“Aye, we’re a wee bit unlucky as the Outlander film crew was here just last week likely filming for series three or four” Hamish related as the bus pulled into Culross. “I'm sure ye are all famished after all the walking and climbing ye've done today, so let’s gae tae the White Lyon Inn and hae lunch then we can visit Geillis Duncan's house, the Mercat Cross where she was burned and the Palace and Claire’s Herb Garden. The set lunch of chicken salad and chips wi' a wee cake is included in the price of the tour but onything else ye’ll hae tae pay yersell.”
As they all trooped into the Inn, Skye thought “I know this place will have burgers and fries.”
This time he was not disappointed. The menu not only offered a hand-made burger and chips but sizzler steak and haggis creggans — not to mention fish and chips and sticky toffee pudding and hot fudge for dessert. Skye started with the haggis creggans which turned out to be haggis smothered with melted cheese and served with oatcakes. He followed with the delicious burger and fries, then sticky toffee pudding and washed it down with a 12-year-old Glenlivet. He paid the £35 bill and left a £5 tip and rolled out of the Inn with the others who mostly ate the salad.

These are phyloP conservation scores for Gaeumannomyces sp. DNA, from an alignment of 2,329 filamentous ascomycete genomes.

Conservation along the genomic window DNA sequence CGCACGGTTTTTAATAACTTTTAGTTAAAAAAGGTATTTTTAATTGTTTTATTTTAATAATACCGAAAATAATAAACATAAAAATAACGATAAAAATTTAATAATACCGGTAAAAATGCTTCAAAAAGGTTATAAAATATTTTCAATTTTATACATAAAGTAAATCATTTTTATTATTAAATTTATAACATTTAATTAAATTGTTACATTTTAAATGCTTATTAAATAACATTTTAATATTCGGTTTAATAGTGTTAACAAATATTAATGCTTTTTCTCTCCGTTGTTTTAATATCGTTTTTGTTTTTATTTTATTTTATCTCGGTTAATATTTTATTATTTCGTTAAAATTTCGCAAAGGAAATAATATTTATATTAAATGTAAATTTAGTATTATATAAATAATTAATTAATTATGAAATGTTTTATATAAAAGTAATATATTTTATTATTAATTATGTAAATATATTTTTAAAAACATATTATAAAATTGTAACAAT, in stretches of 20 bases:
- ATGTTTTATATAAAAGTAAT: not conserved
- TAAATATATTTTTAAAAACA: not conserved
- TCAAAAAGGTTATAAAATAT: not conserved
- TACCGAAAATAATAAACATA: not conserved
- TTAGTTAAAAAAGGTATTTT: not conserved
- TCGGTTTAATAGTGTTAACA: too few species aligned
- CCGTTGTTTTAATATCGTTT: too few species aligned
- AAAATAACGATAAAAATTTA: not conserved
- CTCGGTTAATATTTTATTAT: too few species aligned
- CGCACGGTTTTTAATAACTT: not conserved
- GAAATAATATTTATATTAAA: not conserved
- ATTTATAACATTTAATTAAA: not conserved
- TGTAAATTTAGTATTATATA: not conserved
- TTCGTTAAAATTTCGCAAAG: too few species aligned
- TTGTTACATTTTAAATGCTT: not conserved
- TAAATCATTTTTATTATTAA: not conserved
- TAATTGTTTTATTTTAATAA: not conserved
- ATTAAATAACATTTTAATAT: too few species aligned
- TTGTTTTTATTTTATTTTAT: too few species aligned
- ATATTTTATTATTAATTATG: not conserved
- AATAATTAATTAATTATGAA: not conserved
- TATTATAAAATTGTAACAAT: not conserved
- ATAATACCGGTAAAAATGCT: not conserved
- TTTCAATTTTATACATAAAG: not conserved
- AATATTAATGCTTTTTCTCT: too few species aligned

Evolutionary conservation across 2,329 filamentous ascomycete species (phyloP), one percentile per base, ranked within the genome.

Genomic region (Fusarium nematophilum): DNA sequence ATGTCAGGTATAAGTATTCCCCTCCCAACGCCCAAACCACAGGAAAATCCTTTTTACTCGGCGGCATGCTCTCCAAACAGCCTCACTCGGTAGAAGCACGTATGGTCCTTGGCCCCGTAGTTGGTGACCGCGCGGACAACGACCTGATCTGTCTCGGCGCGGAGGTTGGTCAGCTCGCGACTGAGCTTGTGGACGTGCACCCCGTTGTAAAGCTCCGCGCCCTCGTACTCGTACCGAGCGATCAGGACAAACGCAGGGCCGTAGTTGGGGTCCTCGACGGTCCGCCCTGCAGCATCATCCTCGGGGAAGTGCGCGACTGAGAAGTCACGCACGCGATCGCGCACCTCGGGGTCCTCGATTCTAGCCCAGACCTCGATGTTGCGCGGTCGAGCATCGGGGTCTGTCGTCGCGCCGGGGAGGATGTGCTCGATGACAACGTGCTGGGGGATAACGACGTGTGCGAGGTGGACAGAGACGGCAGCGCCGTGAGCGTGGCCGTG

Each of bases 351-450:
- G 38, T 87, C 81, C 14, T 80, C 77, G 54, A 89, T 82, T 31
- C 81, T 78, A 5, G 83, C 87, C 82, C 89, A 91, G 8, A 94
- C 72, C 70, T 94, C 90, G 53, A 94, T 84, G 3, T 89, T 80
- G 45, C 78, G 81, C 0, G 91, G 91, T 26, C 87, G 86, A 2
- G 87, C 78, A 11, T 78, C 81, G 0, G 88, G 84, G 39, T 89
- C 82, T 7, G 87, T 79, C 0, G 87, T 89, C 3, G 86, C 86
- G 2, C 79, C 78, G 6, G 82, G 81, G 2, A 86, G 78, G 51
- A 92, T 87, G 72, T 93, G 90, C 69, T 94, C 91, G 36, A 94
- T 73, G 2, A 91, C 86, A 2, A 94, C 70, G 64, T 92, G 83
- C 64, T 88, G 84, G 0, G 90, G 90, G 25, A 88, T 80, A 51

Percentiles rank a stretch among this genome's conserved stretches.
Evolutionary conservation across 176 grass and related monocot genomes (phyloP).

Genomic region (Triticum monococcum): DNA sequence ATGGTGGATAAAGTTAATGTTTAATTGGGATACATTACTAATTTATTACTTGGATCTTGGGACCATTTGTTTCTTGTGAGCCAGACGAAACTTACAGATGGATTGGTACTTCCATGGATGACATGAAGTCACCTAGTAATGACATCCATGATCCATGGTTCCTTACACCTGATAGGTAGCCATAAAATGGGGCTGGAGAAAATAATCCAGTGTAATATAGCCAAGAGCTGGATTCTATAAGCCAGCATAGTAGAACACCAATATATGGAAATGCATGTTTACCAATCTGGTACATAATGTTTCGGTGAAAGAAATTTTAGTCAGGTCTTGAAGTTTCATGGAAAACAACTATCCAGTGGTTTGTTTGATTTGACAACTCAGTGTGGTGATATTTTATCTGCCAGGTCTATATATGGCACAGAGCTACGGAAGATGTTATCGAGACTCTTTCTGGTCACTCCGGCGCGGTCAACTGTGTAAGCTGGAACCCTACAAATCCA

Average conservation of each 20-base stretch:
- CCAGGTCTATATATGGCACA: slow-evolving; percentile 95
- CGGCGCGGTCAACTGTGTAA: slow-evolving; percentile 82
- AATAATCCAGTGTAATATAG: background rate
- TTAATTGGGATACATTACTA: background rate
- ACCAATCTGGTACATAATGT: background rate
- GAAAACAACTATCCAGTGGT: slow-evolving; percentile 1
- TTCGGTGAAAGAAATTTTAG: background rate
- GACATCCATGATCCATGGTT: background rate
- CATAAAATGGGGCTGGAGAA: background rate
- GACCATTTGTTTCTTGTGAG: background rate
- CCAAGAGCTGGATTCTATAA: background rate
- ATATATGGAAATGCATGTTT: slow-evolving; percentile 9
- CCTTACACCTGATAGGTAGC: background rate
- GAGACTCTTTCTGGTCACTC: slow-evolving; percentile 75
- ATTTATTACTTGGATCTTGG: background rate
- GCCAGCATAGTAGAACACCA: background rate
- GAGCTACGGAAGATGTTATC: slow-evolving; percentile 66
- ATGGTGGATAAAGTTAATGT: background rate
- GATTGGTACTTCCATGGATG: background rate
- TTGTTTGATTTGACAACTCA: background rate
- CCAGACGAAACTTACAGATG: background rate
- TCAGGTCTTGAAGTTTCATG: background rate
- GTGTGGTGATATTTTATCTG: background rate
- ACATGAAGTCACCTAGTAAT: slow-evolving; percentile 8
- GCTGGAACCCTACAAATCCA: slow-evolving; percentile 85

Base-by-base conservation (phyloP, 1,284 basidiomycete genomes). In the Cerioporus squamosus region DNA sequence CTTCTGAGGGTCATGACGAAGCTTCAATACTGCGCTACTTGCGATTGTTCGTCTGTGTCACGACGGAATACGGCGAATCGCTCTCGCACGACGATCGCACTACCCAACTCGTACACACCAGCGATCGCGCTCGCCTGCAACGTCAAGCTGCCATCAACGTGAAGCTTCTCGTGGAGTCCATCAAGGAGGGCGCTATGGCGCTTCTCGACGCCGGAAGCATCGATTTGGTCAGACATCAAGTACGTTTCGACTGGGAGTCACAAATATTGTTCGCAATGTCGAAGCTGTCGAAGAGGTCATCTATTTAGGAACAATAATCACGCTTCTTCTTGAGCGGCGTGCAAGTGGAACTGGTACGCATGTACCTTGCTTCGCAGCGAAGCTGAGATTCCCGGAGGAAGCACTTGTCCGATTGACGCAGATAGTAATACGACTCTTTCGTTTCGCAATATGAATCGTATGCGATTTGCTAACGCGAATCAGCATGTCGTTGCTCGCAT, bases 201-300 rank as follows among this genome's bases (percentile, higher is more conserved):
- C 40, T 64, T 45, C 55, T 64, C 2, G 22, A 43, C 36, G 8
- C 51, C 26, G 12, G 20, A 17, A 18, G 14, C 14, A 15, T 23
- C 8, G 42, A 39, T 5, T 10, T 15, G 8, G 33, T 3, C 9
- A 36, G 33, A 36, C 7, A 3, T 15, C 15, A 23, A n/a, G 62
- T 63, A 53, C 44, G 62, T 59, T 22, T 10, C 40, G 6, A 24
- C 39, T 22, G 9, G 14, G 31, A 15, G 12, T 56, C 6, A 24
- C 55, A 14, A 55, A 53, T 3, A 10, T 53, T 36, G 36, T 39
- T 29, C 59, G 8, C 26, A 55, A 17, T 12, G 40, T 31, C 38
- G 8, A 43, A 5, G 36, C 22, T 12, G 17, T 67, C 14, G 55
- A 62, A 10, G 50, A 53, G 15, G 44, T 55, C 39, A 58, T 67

It was another £12 admission to the Culross Palace, and the group saw several rooms in the building that had been used for filming. As the group wandered around the village, they paid close atttention to little cards posted throughout the village gave links to scenes from Outlander.